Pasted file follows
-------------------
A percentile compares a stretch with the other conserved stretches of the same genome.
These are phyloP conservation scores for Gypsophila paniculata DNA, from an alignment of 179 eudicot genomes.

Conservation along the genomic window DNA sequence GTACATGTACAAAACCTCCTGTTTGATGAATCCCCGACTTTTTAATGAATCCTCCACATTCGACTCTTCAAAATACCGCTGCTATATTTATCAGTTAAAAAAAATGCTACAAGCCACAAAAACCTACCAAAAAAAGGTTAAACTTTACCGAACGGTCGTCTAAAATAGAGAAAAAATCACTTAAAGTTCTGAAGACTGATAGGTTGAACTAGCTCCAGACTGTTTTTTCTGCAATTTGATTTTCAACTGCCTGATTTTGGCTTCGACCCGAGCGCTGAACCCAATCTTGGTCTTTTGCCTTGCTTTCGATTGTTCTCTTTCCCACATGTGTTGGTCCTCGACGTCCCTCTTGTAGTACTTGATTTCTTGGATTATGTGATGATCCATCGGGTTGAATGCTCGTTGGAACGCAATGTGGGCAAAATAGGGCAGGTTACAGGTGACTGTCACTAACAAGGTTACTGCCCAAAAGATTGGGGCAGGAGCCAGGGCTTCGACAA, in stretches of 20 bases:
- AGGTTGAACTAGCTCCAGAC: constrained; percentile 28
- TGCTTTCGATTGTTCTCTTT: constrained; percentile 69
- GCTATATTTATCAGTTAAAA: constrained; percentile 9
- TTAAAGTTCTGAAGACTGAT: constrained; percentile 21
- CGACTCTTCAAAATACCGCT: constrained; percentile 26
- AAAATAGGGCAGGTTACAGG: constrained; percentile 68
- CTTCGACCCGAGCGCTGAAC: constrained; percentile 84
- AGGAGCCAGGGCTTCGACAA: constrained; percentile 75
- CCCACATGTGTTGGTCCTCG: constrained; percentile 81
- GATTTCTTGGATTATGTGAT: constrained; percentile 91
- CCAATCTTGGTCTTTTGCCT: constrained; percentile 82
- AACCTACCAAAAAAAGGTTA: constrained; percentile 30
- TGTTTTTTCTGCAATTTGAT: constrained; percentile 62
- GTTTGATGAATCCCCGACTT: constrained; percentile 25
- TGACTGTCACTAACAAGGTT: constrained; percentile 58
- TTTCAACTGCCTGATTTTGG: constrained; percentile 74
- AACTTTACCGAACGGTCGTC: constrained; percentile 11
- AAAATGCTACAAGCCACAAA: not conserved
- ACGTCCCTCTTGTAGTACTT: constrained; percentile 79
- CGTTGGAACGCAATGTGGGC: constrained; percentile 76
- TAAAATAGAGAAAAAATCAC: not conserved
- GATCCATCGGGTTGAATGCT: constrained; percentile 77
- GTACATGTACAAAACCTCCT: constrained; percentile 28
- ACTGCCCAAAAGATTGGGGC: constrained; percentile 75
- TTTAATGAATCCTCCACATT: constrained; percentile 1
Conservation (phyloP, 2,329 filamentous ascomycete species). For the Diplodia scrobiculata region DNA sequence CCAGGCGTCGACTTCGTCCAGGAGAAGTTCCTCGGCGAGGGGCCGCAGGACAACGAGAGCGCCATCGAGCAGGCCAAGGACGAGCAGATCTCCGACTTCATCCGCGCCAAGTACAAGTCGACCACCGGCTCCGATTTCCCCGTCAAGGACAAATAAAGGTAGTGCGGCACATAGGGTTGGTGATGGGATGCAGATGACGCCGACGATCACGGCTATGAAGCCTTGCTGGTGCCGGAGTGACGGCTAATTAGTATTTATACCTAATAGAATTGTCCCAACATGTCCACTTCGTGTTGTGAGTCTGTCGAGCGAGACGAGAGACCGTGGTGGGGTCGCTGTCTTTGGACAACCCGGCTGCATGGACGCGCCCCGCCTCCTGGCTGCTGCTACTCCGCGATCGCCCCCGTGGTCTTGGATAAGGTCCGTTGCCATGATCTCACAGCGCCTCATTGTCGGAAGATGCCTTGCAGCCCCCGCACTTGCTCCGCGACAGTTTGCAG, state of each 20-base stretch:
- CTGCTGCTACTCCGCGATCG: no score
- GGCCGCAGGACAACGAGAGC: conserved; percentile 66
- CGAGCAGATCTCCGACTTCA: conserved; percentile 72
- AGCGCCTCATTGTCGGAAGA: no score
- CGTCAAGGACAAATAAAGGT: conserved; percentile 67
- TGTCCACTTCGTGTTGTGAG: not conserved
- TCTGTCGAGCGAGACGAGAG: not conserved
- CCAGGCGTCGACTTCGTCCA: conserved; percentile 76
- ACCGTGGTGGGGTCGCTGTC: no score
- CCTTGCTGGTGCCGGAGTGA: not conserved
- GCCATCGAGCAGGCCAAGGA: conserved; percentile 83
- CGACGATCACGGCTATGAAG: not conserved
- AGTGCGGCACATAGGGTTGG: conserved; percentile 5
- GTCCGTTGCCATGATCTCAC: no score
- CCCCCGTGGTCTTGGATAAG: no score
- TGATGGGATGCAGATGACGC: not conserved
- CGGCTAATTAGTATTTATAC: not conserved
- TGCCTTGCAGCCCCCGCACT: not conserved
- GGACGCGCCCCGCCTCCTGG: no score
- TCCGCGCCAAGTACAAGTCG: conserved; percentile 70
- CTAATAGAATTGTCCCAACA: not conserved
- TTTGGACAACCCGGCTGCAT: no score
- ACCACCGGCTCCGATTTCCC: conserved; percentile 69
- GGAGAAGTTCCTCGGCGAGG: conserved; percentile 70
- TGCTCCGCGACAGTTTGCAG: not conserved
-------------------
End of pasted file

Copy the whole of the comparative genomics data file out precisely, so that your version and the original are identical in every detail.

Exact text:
A percentile compares a stretch with the other conserved stretches of the same genome.
These are phyloP conservation scores for Gypsophila paniculata DNA, from an alignment of 179 eudicot genomes.

Conservation along the genomic window DNA sequence GTACATGTACAAAACCTCCTGTTTGATGAATCCCCGACTTTTTAATGAATCCTCCACATTCGACTCTTCAAAATACCGCTGCTATATTTATCAGTTAAAAAAAATGCTACAAGCCACAAAAACCTACCAAAAAAAGGTTAAACTTTACCGAACGGTCGTCTAAAATAGAGAAAAAATCACTTAAAGTTCTGAAGACTGATAGGTTGAACTAGCTCCAGACTGTTTTTTCTGCAATTTGATTTTCAACTGCCTGATTTTGGCTTCGACCCGAGCGCTGAACCCAATCTTGGTCTTTTGCCTTGCTTTCGATTGTTCTCTTTCCCACATGTGTTGGTCCTCGACGTCCCTCTTGTAGTACTTGATTTCTTGGATTATGTGATGATCCATCGGGTTGAATGCTCGTTGGAACGCAATGTGGGCAAAATAGGGCAGGTTACAGGTGACTGTCACTAACAAGGTTACTGCCCAAAAGATTGGGGCAGGAGCCAGGGCTTCGACAA, in stretches of 20 bases:
- AGGTTGAACTAGCTCCAGAC: constrained; percentile 28
- TGCTTTCGATTGTTCTCTTT: constrained; percentile 69
- GCTATATTTATCAGTTAAAA: constrained; percentile 9
- TTAAAGTTCTGAAGACTGAT: constrained; percentile 21
- CGACTCTTCAAAATACCGCT: constrained; percentile 26
- AAAATAGGGCAGGTTACAGG: constrained; percentile 68
- CTTCGACCCGAGCGCTGAAC: constrained; percentile 84
- AGGAGCCAGGGCTTCGACAA: constrained; percentile 75
- CCCACATGTGTTGGTCCTCG: constrained; percentile 81
- GATTTCTTGGATTATGTGAT: constrained; percentile 91
- CCAATCTTGGTCTTTTGCCT: constrained; percentile 82
- AACCTACCAAAAAAAGGTTA: constrained; percentile 30
- TGTTTTTTCTGCAATTTGAT: constrained; percentile 62
- GTTTGATGAATCCCCGACTT: constrained; percentile 25
- TGACTGTCACTAACAAGGTT: constrained; percentile 58
- TTTCAACTGCCTGATTTTGG: constrained; percentile 74
- AACTTTACCGAACGGTCGTC: constrained; percentile 11
- AAAATGCTACAAGCCACAAA: not conserved
- ACGTCCCTCTTGTAGTACTT: constrained; percentile 79
- CGTTGGAACGCAATGTGGGC: constrained; percentile 76
- TAAAATAGAGAAAAAATCAC: not conserved
- GATCCATCGGGTTGAATGCT: constrained; percentile 77
- GTACATGTACAAAACCTCCT: constrained; percentile 28
- ACTGCCCAAAAGATTGGGGC: constrained; percentile 75
- TTTAATGAATCCTCCACATT: constrained; percentile 1
Conservation (phyloP, 2,329 filamentous ascomycete species). For the Diplodia scrobiculata region DNA sequence CCAGGCGTCGACTTCGTCCAGGAGAAGTTCCTCGGCGAGGGGCCGCAGGACAACGAGAGCGCCATCGAGCAGGCCAAGGACGAGCAGATCTCCGACTTCATCCGCGCCAAGTACAAGTCGACCACCGGCTCCGATTTCCCCGTCAAGGACAAATAAAGGTAGTGCGGCACATAGGGTTGGTGATGGGATGCAGATGACGCCGACGATCACGGCTATGAAGCCTTGCTGGTGCCGGAGTGACGGCTAATTAGTATTTATACCTAATAGAATTGTCCCAACATGTCCACTTCGTGTTGTGAGTCTGTCGAGCGAGACGAGAGACCGTGGTGGGGTCGCTGTCTTTGGACAACCCGGCTGCATGGACGCGCCCCGCCTCCTGGCTGCTGCTACTCCGCGATCGCCCCCGTGGTCTTGGATAAGGTCCGTTGCCATGATCTCACAGCGCCTCATTGTCGGAAGATGCCTTGCAGCCCCCGCACTTGCTCCGCGACAGTTTGCAG, state of each 20-base stretch:
- CTGCTGCTACTCCGCGATCG: no score
- GGCCGCAGGACAACGAGAGC: conserved; percentile 66
- CGAGCAGATCTCCGACTTCA: conserved; percentile 72
- AGCGCCTCATTGTCGGAAGA: no score
- CGTCAAGGACAAATAAAGGT: conserved; percentile 67
- TGTCCACTTCGTGTTGTGAG: not conserved
- TCTGTCGAGCGAGACGAGAG: not conserved
- CCAGGCGTCGACTTCGTCCA: conserved; percentile 76
- ACCGTGGTGGGGTCGCTGTC: no score
- CCTTGCTGGTGCCGGAGTGA: not conserved
- GCCATCGAGCAGGCCAAGGA: conserved; percentile 83
- CGACGATCACGGCTATGAAG: not conserved
- AGTGCGGCACATAGGGTTGG: conserved; percentile 5
- GTCCGTTGCCATGATCTCAC: no score
- CCCCCGTGGTCTTGGATAAG: no score
- TGATGGGATGCAGATGACGC: not conserved
- CGGCTAATTAGTATTTATAC: not conserved
- TGCCTTGCAGCCCCCGCACT: not conserved
- GGACGCGCCCCGCCTCCTGG: no score
- TCCGCGCCAAGTACAAGTCG: conserved; percentile 70
- CTAATAGAATTGTCCCAACA: not conserved
- TTTGGACAACCCGGCTGCAT: no score
- ACCACCGGCTCCGATTTCCC: conserved; percentile 69
- GGAGAAGTTCCTCGGCGAGG: conserved; percentile 70
- TGCTCCGCGACAGTTTGCAG: not conserved